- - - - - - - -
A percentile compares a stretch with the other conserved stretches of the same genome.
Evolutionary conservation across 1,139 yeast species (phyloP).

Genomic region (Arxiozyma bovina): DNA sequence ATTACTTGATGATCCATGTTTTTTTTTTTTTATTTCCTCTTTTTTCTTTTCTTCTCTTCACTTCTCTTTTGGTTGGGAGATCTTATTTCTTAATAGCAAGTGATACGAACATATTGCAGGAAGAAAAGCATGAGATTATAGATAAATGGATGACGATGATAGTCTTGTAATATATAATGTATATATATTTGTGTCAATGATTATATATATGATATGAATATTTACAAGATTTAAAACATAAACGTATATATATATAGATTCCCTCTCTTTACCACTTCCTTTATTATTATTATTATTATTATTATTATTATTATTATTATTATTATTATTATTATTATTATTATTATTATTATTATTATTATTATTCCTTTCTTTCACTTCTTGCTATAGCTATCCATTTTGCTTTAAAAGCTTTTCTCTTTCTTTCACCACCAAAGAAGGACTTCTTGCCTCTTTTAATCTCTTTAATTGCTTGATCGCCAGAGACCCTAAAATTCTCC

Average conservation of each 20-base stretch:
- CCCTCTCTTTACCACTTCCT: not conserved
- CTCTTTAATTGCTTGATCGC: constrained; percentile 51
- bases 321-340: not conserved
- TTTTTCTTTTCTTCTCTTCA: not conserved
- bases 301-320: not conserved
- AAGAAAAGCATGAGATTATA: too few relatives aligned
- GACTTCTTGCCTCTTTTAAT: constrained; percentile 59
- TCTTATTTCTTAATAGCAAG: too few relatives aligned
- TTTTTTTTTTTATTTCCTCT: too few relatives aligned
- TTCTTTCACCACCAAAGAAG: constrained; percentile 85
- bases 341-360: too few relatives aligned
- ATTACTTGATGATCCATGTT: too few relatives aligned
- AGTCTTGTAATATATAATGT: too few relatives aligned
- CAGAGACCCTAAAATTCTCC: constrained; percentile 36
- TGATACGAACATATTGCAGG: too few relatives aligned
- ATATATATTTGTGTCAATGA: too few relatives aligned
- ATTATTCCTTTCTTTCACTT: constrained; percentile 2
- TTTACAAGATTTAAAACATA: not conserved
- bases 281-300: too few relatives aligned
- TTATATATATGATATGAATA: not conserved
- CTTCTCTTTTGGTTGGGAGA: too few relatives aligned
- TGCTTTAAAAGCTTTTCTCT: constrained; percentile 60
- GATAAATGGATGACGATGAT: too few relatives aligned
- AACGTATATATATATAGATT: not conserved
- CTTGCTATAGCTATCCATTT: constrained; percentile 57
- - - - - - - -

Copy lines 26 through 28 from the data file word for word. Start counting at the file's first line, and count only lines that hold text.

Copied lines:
- TGCTTTAAAAGCTTTTCTCT: constrained; percentile 60
- GATAAATGGATGACGATGAT: too few relatives aligned
- AACGTATATATATATAGATT: not conserved